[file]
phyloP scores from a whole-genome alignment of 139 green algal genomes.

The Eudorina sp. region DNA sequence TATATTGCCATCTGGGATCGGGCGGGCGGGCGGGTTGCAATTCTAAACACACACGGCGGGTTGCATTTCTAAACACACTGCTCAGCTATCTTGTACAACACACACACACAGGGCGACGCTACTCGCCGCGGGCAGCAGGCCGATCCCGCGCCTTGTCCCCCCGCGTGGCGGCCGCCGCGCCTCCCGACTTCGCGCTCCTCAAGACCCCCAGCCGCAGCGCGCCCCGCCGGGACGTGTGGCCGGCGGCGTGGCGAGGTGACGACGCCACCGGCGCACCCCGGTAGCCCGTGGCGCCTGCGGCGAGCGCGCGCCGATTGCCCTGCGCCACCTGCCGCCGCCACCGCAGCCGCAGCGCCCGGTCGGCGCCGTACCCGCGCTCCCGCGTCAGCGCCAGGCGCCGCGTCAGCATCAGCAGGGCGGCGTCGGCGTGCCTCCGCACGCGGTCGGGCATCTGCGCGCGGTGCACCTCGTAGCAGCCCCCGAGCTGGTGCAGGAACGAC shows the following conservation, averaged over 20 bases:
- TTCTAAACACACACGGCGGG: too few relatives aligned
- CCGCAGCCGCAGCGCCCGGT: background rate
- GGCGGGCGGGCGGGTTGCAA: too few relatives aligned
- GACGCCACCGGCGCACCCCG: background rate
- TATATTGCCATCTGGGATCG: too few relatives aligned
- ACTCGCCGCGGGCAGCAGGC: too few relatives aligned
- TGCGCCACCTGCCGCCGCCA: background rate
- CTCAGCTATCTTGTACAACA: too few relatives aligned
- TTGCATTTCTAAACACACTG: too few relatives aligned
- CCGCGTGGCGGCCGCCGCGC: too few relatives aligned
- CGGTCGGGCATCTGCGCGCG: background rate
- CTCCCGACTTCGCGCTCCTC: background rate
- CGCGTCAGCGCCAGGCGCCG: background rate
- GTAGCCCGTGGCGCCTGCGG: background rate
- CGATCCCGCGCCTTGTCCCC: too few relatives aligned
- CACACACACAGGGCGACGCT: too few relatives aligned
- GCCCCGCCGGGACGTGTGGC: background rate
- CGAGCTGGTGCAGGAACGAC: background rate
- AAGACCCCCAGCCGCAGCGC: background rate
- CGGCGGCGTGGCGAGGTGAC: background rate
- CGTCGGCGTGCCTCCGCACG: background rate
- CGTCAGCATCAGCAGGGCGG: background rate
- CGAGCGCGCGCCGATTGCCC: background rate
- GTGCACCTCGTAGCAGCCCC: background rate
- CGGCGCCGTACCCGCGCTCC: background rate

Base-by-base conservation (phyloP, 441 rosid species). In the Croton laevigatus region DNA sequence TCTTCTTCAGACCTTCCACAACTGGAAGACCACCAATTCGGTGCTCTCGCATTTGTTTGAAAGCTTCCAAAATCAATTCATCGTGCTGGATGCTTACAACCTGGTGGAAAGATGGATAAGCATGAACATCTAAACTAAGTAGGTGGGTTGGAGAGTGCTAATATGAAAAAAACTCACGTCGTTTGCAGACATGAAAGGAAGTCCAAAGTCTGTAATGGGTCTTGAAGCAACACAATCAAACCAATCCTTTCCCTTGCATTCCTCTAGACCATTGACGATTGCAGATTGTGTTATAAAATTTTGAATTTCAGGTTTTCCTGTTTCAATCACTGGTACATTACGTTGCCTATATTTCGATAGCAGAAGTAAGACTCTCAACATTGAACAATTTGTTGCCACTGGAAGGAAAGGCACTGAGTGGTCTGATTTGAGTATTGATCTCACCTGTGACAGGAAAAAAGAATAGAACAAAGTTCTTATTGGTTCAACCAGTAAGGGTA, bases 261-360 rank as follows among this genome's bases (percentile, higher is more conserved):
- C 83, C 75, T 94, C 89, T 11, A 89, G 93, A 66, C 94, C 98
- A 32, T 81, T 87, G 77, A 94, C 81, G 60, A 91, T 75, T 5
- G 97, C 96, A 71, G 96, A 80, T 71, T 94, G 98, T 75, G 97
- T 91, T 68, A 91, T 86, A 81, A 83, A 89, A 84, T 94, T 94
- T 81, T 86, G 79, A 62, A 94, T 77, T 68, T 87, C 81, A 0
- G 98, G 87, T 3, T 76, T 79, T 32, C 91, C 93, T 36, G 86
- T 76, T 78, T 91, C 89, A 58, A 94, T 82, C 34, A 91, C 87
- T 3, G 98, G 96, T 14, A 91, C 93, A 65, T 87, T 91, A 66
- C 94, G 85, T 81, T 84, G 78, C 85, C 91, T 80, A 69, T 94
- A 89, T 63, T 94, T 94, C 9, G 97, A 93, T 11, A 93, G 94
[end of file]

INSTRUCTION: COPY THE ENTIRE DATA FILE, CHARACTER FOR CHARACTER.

phyloP scores from a whole-genome alignment of 139 green algal genomes.

The Eudorina sp. region DNA sequence TATATTGCCATCTGGGATCGGGCGGGCGGGCGGGTTGCAATTCTAAACACACACGGCGGGTTGCATTTCTAAACACACTGCTCAGCTATCTTGTACAACACACACACACAGGGCGACGCTACTCGCCGCGGGCAGCAGGCCGATCCCGCGCCTTGTCCCCCCGCGTGGCGGCCGCCGCGCCTCCCGACTTCGCGCTCCTCAAGACCCCCAGCCGCAGCGCGCCCCGCCGGGACGTGTGGCCGGCGGCGTGGCGAGGTGACGACGCCACCGGCGCACCCCGGTAGCCCGTGGCGCCTGCGGCGAGCGCGCGCCGATTGCCCTGCGCCACCTGCCGCCGCCACCGCAGCCGCAGCGCCCGGTCGGCGCCGTACCCGCGCTCCCGCGTCAGCGCCAGGCGCCGCGTCAGCATCAGCAGGGCGGCGTCGGCGTGCCTCCGCACGCGGTCGGGCATCTGCGCGCGGTGCACCTCGTAGCAGCCCCCGAGCTGGTGCAGGAACGAC shows the following conservation, averaged over 20 bases:
- TTCTAAACACACACGGCGGG: too few relatives aligned
- CCGCAGCCGCAGCGCCCGGT: background rate
- GGCGGGCGGGCGGGTTGCAA: too few relatives aligned
- GACGCCACCGGCGCACCCCG: background rate
- TATATTGCCATCTGGGATCG: too few relatives aligned
- ACTCGCCGCGGGCAGCAGGC: too few relatives aligned
- TGCGCCACCTGCCGCCGCCA: background rate
- CTCAGCTATCTTGTACAACA: too few relatives aligned
- TTGCATTTCTAAACACACTG: too few relatives aligned
- CCGCGTGGCGGCCGCCGCGC: too few relatives aligned
- CGGTCGGGCATCTGCGCGCG: background rate
- CTCCCGACTTCGCGCTCCTC: background rate
- CGCGTCAGCGCCAGGCGCCG: background rate
- GTAGCCCGTGGCGCCTGCGG: background rate
- CGATCCCGCGCCTTGTCCCC: too few relatives aligned
- CACACACACAGGGCGACGCT: too few relatives aligned
- GCCCCGCCGGGACGTGTGGC: background rate
- CGAGCTGGTGCAGGAACGAC: background rate
- AAGACCCCCAGCCGCAGCGC: background rate
- CGGCGGCGTGGCGAGGTGAC: background rate
- CGTCGGCGTGCCTCCGCACG: background rate
- CGTCAGCATCAGCAGGGCGG: background rate
- CGAGCGCGCGCCGATTGCCC: background rate
- GTGCACCTCGTAGCAGCCCC: background rate
- CGGCGCCGTACCCGCGCTCC: background rate

Base-by-base conservation (phyloP, 441 rosid species). In the Croton laevigatus region DNA sequence TCTTCTTCAGACCTTCCACAACTGGAAGACCACCAATTCGGTGCTCTCGCATTTGTTTGAAAGCTTCCAAAATCAATTCATCGTGCTGGATGCTTACAACCTGGTGGAAAGATGGATAAGCATGAACATCTAAACTAAGTAGGTGGGTTGGAGAGTGCTAATATGAAAAAAACTCACGTCGTTTGCAGACATGAAAGGAAGTCCAAAGTCTGTAATGGGTCTTGAAGCAACACAATCAAACCAATCCTTTCCCTTGCATTCCTCTAGACCATTGACGATTGCAGATTGTGTTATAAAATTTTGAATTTCAGGTTTTCCTGTTTCAATCACTGGTACATTACGTTGCCTATATTTCGATAGCAGAAGTAAGACTCTCAACATTGAACAATTTGTTGCCACTGGAAGGAAAGGCACTGAGTGGTCTGATTTGAGTATTGATCTCACCTGTGACAGGAAAAAAGAATAGAACAAAGTTCTTATTGGTTCAACCAGTAAGGGTA, bases 261-360 rank as follows among this genome's bases (percentile, higher is more conserved):
- C 83, C 75, T 94, C 89, T 11, A 89, G 93, A 66, C 94, C 98
- A 32, T 81, T 87, G 77, A 94, C 81, G 60, A 91, T 75, T 5
- G 97, C 96, A 71, G 96, A 80, T 71, T 94, G 98, T 75, G 97
- T 91, T 68, A 91, T 86, A 81, A 83, A 89, A 84, T 94, T 94
- T 81, T 86, G 79, A 62, A 94, T 77, T 68, T 87, C 81, A 0
- G 98, G 87, T 3, T 76, T 79, T 32, C 91, C 93, T 36, G 86
- T 76, T 78, T 91, C 89, A 58, A 94, T 82, C 34, A 91, C 87
- T 3, G 98, G 96, T 14, A 91, C 93, A 65, T 87, T 91, A 66
- C 94, G 85, T 81, T 84, G 78, C 85, C 91, T 80, A 69, T 94
- A 89, T 63, T 94, T 94, C 9, G 97, A 93, T 11, A 93, G 94